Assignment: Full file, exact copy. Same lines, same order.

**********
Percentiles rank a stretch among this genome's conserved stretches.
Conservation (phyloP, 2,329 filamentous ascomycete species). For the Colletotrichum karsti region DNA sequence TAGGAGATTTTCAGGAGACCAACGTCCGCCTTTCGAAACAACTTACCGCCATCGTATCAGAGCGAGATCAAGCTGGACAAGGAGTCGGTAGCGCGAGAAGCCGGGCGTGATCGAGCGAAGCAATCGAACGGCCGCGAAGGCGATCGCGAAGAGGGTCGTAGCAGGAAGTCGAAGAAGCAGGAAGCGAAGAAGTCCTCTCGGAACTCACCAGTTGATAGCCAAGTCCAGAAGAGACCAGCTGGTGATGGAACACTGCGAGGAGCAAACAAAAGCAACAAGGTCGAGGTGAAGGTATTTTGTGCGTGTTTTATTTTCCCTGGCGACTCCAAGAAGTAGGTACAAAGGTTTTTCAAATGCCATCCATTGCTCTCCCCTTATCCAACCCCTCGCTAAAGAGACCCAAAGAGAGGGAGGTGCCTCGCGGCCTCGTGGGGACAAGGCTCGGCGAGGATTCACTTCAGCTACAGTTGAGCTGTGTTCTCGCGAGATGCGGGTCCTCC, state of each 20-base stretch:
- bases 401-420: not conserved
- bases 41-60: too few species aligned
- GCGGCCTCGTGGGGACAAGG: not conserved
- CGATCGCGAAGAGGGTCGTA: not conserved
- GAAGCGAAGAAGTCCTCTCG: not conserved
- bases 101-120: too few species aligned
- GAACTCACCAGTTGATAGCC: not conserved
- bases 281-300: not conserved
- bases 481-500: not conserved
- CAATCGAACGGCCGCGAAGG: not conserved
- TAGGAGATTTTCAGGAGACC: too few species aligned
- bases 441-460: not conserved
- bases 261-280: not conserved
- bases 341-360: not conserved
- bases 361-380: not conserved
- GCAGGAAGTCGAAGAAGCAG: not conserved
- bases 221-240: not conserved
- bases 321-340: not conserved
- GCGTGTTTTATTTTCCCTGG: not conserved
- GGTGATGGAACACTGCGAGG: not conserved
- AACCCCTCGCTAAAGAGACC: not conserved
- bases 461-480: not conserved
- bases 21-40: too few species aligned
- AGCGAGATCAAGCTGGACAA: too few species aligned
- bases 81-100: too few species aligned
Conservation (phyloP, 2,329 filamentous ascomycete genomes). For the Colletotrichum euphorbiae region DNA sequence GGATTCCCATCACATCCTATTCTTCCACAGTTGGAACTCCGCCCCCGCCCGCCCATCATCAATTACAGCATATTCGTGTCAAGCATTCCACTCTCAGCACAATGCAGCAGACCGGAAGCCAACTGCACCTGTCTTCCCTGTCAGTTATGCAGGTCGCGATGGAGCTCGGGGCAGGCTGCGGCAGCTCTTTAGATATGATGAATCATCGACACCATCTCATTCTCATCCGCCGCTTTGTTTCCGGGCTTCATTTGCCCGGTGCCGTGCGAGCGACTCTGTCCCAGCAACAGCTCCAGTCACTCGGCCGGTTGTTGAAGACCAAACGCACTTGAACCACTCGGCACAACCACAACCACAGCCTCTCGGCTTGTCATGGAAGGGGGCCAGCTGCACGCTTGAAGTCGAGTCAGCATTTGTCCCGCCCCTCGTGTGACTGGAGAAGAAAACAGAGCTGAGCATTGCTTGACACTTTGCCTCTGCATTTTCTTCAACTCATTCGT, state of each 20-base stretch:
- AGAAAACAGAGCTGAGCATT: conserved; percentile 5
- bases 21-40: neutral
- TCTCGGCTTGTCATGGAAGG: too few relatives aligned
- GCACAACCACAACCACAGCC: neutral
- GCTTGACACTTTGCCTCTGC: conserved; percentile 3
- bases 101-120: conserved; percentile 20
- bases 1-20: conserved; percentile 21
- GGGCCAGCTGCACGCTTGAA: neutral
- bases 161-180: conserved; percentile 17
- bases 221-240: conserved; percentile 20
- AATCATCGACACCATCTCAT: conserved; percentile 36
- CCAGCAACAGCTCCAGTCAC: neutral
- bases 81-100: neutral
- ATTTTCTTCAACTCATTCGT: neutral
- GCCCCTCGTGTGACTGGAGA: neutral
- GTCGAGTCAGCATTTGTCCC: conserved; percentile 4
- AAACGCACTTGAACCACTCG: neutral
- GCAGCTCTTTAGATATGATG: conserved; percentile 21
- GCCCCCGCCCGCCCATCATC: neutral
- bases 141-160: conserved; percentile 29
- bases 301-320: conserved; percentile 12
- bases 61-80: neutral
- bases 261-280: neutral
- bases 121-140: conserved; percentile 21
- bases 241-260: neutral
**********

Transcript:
Percentiles rank a stretch among this genome's conserved stretches.
Conservation (phyloP, 2,329 filamentous ascomycete species). For the Colletotrichum karsti region DNA sequence TAGGAGATTTTCAGGAGACCAACGTCCGCCTTTCGAAACAACTTACCGCCATCGTATCAGAGCGAGATCAAGCTGGACAAGGAGTCGGTAGCGCGAGAAGCCGGGCGTGATCGAGCGAAGCAATCGAACGGCCGCGAAGGCGATCGCGAAGAGGGTCGTAGCAGGAAGTCGAAGAAGCAGGAAGCGAAGAAGTCCTCTCGGAACTCACCAGTTGATAGCCAAGTCCAGAAGAGACCAGCTGGTGATGGAACACTGCGAGGAGCAAACAAAAGCAACAAGGTCGAGGTGAAGGTATTTTGTGCGTGTTTTATTTTCCCTGGCGACTCCAAGAAGTAGGTACAAAGGTTTTTCAAATGCCATCCATTGCTCTCCCCTTATCCAACCCCTCGCTAAAGAGACCCAAAGAGAGGGAGGTGCCTCGCGGCCTCGTGGGGACAAGGCTCGGCGAGGATTCACTTCAGCTACAGTTGAGCTGTGTTCTCGCGAGATGCGGGTCCTCC, state of each 20-base stretch:
- bases 401-420: not conserved
- bases 41-60: too few species aligned
- GCGGCCTCGTGGGGACAAGG: not conserved
- CGATCGCGAAGAGGGTCGTA: not conserved
- GAAGCGAAGAAGTCCTCTCG: not conserved
- bases 101-120: too few species aligned
- GAACTCACCAGTTGATAGCC: not conserved
- bases 281-300: not conserved
- bases 481-500: not conserved
- CAATCGAACGGCCGCGAAGG: not conserved
- TAGGAGATTTTCAGGAGACC: too few species aligned
- bases 441-460: not conserved
- bases 261-280: not conserved
- bases 341-360: not conserved
- bases 361-380: not conserved
- GCAGGAAGTCGAAGAAGCAG: not conserved
- bases 221-240: not conserved
- bases 321-340: not conserved
- GCGTGTTTTATTTTCCCTGG: not conserved
- GGTGATGGAACACTGCGAGG: not conserved
- AACCCCTCGCTAAAGAGACC: not conserved
- bases 461-480: not conserved
- bases 21-40: too few species aligned
- AGCGAGATCAAGCTGGACAA: too few species aligned
- bases 81-100: too few species aligned
Conservation (phyloP, 2,329 filamentous ascomycete genomes). For the Colletotrichum euphorbiae region DNA sequence GGATTCCCATCACATCCTATTCTTCCACAGTTGGAACTCCGCCCCCGCCCGCCCATCATCAATTACAGCATATTCGTGTCAAGCATTCCACTCTCAGCACAATGCAGCAGACCGGAAGCCAACTGCACCTGTCTTCCCTGTCAGTTATGCAGGTCGCGATGGAGCTCGGGGCAGGCTGCGGCAGCTCTTTAGATATGATGAATCATCGACACCATCTCATTCTCATCCGCCGCTTTGTTTCCGGGCTTCATTTGCCCGGTGCCGTGCGAGCGACTCTGTCCCAGCAACAGCTCCAGTCACTCGGCCGGTTGTTGAAGACCAAACGCACTTGAACCACTCGGCACAACCACAACCACAGCCTCTCGGCTTGTCATGGAAGGGGGCCAGCTGCACGCTTGAAGTCGAGTCAGCATTTGTCCCGCCCCTCGTGTGACTGGAGAAGAAAACAGAGCTGAGCATTGCTTGACACTTTGCCTCTGCATTTTCTTCAACTCATTCGT, state of each 20-base stretch:
- AGAAAACAGAGCTGAGCATT: conserved; percentile 5
- bases 21-40: neutral
- TCTCGGCTTGTCATGGAAGG: too few relatives aligned
- GCACAACCACAACCACAGCC: neutral
- GCTTGACACTTTGCCTCTGC: conserved; percentile 3
- bases 101-120: conserved; percentile 20
- bases 1-20: conserved; percentile 21
- GGGCCAGCTGCACGCTTGAA: neutral
- bases 161-180: conserved; percentile 17
- bases 221-240: conserved; percentile 20
- AATCATCGACACCATCTCAT: conserved; percentile 36
- CCAGCAACAGCTCCAGTCAC: neutral
- bases 81-100: neutral
- ATTTTCTTCAACTCATTCGT: neutral
- GCCCCTCGTGTGACTGGAGA: neutral
- GTCGAGTCAGCATTTGTCCC: conserved; percentile 4
- AAACGCACTTGAACCACTCG: neutral
- GCAGCTCTTTAGATATGATG: conserved; percentile 21
- GCCCCCGCCCGCCCATCATC: neutral
- bases 141-160: conserved; percentile 29
- bases 301-320: conserved; percentile 12
- bases 61-80: neutral
- bases 261-280: neutral
- bases 121-140: conserved; percentile 21
- bases 241-260: neutral